Oct
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2019
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From the Print
Before and after of a client’s bedroom closet. “It’s not a process of being shamed into anything, it’s a co-operative process,” said her client. “There’s still some to go but I can say anything that’s gone from this room and the house, I don’t miss it.” (Submitted photos by Anne Eberhardt)

Before and after of a client’s bedroom closet. “It’s not a process of being shamed into anything, it’s a co-operative process,” said her client. “There’s still some to go but I can say anything that’s gone from this room and the house, I don’t miss it.” (Submitted photos by Anne Eberhardt)

A clean sweep— Decluttering help is here

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Anne Eberhardt of Anne’s Decluttering Service considers herself a personal organizer who helps her clients get tidy within their comfort zone. (photo by Gary McBride)

Anne Eberhardt of Anne’s Decluttering Service considers herself a personal organizer who helps her clients get tidy within their comfort zone. (photo by Gary McBride)

As the new year approaches, one of the most common resolutions is to finally “get organized” and simplify your life by simplifying your space. You’re going to get serious about cleaning out that closet or basement or garage.

But each year, time slips away. A new year’s resolution gets put off until “spring cleaning,” which slides into the carefree summer, then back to school, holidays and another year has zoomed by.

Yet the clutter survives, maybe even multiplies.

Perhaps it’s time to seek professional help — a professional declutterer that is.

“It’s really my calling,” said Anne Eberhardt, owner of Anne’s Decluttering Service, who is at her best in the midst of a mess.

“I get calm when I enter a room with clutter. I get calm and confident that we will get on top of that.”

In addition to decluttering, Eberhardt is a trained psychologist, so has an understanding of the feelings and motivations behind accumulating clutter, and our aversions to dealing with it. In turn, she often uses her training to determine the most effective way to help her clients work through their stacks and stashes.

“You might call me a professional organizer, but I would prefer to be called a personal organizer,” she stated. “because I really adjust depending on the needs of the client.”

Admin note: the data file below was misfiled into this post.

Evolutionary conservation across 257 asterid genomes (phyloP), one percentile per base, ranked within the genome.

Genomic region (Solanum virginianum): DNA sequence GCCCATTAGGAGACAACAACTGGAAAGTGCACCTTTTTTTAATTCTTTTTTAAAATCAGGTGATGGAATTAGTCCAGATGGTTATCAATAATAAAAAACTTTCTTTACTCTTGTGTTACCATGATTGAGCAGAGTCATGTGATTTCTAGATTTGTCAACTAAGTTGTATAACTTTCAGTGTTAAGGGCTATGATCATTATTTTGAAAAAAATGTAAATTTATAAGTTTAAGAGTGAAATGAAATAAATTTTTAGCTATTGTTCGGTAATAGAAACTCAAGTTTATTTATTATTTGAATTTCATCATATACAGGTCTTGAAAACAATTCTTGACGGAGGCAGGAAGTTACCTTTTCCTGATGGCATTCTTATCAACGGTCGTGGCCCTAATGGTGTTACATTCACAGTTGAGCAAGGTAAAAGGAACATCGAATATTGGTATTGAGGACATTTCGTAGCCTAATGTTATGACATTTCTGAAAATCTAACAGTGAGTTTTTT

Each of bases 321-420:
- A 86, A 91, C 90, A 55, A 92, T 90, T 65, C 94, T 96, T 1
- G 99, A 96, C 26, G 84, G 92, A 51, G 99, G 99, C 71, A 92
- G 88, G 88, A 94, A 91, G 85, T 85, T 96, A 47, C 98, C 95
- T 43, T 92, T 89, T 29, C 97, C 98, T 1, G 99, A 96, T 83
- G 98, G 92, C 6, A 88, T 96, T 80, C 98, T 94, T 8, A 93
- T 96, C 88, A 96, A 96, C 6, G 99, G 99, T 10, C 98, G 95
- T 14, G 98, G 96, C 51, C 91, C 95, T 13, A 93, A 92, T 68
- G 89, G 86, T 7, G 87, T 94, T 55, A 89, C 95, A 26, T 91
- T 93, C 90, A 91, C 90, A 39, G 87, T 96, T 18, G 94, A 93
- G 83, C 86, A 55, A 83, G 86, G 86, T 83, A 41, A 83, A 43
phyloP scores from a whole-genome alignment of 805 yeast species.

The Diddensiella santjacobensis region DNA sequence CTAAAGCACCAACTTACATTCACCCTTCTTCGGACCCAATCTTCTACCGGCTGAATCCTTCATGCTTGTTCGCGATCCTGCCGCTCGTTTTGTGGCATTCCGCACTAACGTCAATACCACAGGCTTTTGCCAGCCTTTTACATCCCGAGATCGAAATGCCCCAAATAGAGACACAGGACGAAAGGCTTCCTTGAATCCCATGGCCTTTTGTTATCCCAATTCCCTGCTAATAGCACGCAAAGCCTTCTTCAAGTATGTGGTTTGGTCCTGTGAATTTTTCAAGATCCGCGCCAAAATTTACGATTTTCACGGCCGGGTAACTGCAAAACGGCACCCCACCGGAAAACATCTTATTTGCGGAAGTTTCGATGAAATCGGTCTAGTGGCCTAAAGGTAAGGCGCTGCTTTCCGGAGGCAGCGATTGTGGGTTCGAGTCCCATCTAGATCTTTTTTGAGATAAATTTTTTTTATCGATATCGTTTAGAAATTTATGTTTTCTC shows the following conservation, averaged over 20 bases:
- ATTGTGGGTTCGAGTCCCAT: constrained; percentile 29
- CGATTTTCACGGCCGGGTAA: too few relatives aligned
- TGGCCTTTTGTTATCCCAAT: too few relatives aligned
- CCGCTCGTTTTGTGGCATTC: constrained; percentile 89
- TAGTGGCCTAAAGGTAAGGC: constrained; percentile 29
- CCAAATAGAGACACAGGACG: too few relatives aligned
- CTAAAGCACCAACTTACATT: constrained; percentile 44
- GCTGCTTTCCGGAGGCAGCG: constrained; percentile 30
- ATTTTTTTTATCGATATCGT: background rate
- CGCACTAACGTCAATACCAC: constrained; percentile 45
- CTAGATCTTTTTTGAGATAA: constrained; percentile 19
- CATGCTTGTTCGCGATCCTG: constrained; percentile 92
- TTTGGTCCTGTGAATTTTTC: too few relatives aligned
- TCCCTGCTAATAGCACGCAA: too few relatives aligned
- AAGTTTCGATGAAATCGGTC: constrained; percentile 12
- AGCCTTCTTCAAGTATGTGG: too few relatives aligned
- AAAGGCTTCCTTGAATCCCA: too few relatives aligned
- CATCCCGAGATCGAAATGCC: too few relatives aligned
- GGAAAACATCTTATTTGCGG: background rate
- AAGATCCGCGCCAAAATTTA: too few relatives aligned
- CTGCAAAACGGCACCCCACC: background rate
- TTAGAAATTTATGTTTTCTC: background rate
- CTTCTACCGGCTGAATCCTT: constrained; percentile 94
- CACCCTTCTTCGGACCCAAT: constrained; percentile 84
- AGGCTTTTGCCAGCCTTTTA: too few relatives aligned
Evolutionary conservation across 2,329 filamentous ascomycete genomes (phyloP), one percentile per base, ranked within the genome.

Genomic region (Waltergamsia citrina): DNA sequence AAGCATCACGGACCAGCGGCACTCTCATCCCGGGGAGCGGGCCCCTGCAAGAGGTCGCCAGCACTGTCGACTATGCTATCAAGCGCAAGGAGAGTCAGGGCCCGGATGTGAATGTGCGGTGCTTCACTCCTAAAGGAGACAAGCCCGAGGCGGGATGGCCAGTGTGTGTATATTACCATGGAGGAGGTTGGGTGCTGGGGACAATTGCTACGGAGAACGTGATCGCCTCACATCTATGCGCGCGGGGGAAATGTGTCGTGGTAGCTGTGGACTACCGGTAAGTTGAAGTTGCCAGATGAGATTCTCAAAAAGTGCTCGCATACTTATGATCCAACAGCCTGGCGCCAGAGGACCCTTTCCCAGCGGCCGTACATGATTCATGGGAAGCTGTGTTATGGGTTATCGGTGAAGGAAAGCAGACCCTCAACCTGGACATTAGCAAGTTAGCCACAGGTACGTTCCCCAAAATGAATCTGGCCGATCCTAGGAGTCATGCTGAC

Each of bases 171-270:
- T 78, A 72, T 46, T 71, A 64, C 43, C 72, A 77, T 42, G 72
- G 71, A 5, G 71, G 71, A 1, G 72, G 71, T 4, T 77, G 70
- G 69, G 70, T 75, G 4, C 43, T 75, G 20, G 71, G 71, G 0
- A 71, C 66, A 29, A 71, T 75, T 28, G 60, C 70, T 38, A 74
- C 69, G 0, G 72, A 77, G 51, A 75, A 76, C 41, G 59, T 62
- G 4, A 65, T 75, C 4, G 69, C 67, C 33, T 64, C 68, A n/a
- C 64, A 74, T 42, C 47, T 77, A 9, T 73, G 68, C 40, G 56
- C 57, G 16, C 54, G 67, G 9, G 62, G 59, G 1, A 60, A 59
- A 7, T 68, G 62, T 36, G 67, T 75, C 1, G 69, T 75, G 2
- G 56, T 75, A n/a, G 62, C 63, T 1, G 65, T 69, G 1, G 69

Eberhardt’s journey to becoming a decluttering professional began in her home country of Germany.

Eberhardt and her husband, Pascal Hitzler, moved to the U.S. from Germany in 2009 when he accepted a professorship at Wright State. Their daughter, Merula, was just five months old at the time. They initially lived in Beavercreek, but soon began spending time in Yellow Springs, and in 2014 they moved here.

“It’s quite an amazing place,” Eberhardt said of the village, and added that they would have located here initially if they’d been aware of it.

“I’m actually a psychologist, and I’ve worked as a therapist, but it was not giving me fulfillment back in Germany,” she said. “I quit the therapist job and started to work as a secretary at the university, and I liked the organizing, the filing and scheduling.”

“Then I got pregnant, we had the little one, then the move,” Eberhardt recalled. “I was sitting with a question: where do I find my calling?”

She consulted with Maxine Skuba, a career counselor here in Yellow Springs.

“It was like the scales fell away from my eyes — I always liked finding structure, organizing, and I said ‘that’s it.’ But I didn’t know how to make it real.”

Last year in January, she got a call from her brother back in Germany. He said, “I need your help again to declutter my closet when you come back to Germany during the summer.” With that she made the connection that she could make organizing her business.